|Survey of 23 York Road, Rushden, Northamptonshire, by James Looker, Buildings Archaeologist, 2005
Planning and Listed building consent has been granted for the conversion 23 York Road, Rushden, which was a former boot and shoe factory, into luxury flats. A building recording and analysis had been requested prior to any works being completed. The building constructed c1890 retains many of the original features externally. At the time of the survey it was found that some documentary evidence was available, however much of the physical evidence was dependent on the main fabric of the building.
The town of Rushden is situated six miles to the south and east of Wellingborough, East Northamptonshire. Much of the town’s manufacturing base was centred upon the boot and shoe industry until the collapse in the later part of the 20th century. As a result many of the former factories related to this industry have been or are becoming redundant and are being made available for redevelopment.
The proposed redevelopment of 23 York Road, Rushden (SP9612 6646), is a result of the factory becoming redundant and a successful planning application being made for the building to be converted into luxury apartments.
The Northamptonshire County Council’s Historic Environment team issued a brief for the recording and analysis of the building. The brief required a record be made of the building prior to any redevelopment. This report contains a full written record with supporting illustrations and selected photographs. The survey of the building was undertaken according to the brief issued in October 2005.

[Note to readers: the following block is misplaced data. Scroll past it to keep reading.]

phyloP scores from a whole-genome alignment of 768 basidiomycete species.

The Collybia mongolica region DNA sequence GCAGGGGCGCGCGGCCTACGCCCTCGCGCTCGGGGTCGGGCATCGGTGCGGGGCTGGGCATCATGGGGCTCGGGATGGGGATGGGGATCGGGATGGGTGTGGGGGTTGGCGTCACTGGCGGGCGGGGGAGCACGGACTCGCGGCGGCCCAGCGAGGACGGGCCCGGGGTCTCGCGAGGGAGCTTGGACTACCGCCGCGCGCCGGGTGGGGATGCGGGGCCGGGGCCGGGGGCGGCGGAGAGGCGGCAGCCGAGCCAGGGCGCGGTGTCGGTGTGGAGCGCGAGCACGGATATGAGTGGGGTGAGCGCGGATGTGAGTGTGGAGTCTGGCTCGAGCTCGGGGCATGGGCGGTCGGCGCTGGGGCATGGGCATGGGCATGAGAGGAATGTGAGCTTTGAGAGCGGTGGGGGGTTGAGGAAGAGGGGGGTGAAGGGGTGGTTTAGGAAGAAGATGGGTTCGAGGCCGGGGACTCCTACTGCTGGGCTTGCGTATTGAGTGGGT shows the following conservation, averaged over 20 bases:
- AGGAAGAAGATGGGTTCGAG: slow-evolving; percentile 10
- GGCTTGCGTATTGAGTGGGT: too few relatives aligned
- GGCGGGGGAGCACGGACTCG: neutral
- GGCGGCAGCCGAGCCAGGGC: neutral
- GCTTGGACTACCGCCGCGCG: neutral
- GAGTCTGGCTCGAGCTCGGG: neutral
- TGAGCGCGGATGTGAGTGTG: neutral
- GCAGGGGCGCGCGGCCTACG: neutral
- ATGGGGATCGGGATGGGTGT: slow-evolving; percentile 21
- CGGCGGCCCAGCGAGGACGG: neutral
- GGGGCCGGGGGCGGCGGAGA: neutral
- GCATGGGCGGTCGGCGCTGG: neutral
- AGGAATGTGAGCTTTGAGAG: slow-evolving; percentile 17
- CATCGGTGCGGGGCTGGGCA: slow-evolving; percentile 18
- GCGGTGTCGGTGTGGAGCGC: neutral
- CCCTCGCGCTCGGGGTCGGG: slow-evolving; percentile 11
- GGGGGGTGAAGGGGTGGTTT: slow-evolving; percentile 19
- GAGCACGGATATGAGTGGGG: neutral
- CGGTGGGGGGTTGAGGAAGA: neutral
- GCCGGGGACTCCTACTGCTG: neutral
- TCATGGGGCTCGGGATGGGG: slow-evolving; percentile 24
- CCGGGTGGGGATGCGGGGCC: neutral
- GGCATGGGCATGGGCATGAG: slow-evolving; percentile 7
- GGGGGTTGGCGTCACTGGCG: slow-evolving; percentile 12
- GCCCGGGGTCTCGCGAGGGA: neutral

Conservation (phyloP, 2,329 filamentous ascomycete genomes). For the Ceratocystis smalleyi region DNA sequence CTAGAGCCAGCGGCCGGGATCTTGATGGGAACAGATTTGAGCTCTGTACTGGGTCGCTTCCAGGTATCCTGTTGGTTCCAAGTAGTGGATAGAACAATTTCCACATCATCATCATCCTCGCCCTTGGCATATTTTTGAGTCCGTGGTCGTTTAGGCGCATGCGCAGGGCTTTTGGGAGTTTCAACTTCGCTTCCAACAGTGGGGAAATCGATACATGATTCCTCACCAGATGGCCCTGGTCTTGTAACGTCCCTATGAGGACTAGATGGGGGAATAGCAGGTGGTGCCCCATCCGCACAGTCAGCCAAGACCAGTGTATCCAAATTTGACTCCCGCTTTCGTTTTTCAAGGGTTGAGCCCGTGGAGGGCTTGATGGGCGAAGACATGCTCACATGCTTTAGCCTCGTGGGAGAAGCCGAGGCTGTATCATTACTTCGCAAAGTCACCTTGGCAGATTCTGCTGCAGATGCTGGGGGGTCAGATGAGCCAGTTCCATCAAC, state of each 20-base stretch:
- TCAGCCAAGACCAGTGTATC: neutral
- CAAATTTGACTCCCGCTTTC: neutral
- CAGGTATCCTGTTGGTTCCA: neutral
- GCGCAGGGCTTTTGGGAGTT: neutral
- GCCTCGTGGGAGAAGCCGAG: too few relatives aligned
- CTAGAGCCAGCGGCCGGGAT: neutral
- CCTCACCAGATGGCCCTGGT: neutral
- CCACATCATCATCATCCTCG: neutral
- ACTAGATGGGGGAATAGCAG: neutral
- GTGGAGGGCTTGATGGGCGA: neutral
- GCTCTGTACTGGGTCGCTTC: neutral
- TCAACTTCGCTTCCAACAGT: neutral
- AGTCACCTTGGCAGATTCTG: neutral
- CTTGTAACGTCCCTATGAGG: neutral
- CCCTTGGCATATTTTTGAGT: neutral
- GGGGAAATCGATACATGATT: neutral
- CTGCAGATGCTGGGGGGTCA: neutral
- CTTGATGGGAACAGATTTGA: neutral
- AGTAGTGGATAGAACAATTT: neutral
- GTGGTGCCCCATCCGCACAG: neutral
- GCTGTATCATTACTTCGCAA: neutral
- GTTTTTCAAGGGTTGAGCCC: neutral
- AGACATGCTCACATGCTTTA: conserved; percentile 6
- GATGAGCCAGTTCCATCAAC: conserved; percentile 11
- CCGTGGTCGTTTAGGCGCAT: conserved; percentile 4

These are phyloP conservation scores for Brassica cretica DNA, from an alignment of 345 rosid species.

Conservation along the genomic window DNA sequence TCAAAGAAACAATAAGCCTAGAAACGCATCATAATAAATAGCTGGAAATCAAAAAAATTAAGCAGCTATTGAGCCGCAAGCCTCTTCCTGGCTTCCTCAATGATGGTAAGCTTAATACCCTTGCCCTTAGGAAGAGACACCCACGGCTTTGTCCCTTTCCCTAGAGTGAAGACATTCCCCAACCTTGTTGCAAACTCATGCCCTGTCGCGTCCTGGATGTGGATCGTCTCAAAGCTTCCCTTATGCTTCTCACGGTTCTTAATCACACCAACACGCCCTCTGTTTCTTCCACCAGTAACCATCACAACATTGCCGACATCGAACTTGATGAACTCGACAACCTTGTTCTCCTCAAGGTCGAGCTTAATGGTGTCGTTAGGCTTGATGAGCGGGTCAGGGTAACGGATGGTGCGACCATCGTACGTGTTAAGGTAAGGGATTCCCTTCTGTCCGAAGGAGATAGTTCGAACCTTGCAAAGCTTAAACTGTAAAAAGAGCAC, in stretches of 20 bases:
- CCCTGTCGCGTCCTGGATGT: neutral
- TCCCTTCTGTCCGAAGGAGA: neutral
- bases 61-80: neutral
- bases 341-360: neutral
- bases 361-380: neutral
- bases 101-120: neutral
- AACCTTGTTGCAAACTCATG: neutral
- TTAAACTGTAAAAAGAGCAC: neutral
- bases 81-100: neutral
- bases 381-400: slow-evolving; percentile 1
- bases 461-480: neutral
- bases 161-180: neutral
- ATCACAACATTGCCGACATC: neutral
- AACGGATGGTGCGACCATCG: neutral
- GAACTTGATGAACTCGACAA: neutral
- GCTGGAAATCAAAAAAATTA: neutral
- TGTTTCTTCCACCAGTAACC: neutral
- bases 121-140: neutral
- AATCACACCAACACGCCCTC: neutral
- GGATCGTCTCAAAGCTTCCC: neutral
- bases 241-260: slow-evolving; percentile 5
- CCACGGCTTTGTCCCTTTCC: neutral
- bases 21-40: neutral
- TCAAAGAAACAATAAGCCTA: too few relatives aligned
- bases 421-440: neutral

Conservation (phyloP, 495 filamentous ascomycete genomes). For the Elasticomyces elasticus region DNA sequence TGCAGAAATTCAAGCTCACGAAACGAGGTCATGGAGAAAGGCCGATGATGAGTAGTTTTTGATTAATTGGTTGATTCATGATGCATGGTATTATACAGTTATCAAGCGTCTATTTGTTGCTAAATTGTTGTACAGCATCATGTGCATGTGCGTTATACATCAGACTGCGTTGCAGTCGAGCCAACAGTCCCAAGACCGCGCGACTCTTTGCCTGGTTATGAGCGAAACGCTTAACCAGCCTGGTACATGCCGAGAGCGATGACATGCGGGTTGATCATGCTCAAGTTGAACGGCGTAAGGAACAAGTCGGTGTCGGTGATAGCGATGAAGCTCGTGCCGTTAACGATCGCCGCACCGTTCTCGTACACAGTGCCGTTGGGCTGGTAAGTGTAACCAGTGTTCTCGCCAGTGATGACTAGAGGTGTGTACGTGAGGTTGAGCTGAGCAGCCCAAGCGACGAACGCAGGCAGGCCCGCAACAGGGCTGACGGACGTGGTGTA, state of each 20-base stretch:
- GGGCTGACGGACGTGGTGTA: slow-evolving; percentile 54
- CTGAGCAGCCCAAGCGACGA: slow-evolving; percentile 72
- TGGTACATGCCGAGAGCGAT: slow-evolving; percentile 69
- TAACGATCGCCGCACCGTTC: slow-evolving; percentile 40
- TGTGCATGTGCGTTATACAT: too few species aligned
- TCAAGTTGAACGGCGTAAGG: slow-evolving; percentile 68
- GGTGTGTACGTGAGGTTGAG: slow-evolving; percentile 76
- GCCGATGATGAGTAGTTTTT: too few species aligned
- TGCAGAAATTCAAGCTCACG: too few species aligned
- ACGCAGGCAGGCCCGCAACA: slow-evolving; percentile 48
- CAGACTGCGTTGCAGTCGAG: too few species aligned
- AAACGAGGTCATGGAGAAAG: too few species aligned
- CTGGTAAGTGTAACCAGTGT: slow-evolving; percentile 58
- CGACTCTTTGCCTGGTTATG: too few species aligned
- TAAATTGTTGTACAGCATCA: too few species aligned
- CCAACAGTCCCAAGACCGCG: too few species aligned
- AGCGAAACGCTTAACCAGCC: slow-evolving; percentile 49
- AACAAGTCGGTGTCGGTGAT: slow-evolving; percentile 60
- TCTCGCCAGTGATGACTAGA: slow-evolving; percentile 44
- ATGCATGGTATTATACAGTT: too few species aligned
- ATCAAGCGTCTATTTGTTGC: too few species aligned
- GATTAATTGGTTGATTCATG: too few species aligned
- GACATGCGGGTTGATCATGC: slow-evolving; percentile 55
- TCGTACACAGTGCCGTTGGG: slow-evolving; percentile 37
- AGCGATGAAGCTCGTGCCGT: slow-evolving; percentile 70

The archaeological brief set out the following objectives, which have all been addressed:
1. To provide a full written, drawn and photographic record of the former boot and shoe factory.
2. To enhance and substantiate the rapid survey record produced by the English Heritage Recording team.
3. To place the building within the context of the boot and shoe industry within the county and Extensive Urban Survey of Rushden.
A record has been achieved and an archive created to RCHME III, this is proportionate to the level of intervention that took place. The archive remains in the author’s possession.
At the time of the desktop survey very few primary documents were found and as a result maps and other secondary sources, for example trade directories were utilised.
The Ordnance Survey map of 1885, (Map No: 2), indicates that the area now know as York Road had not been developed. Building on the success of the town, the 1900 Ordnance Survey map shows the development of domestic properties and industrial units expanding eastward.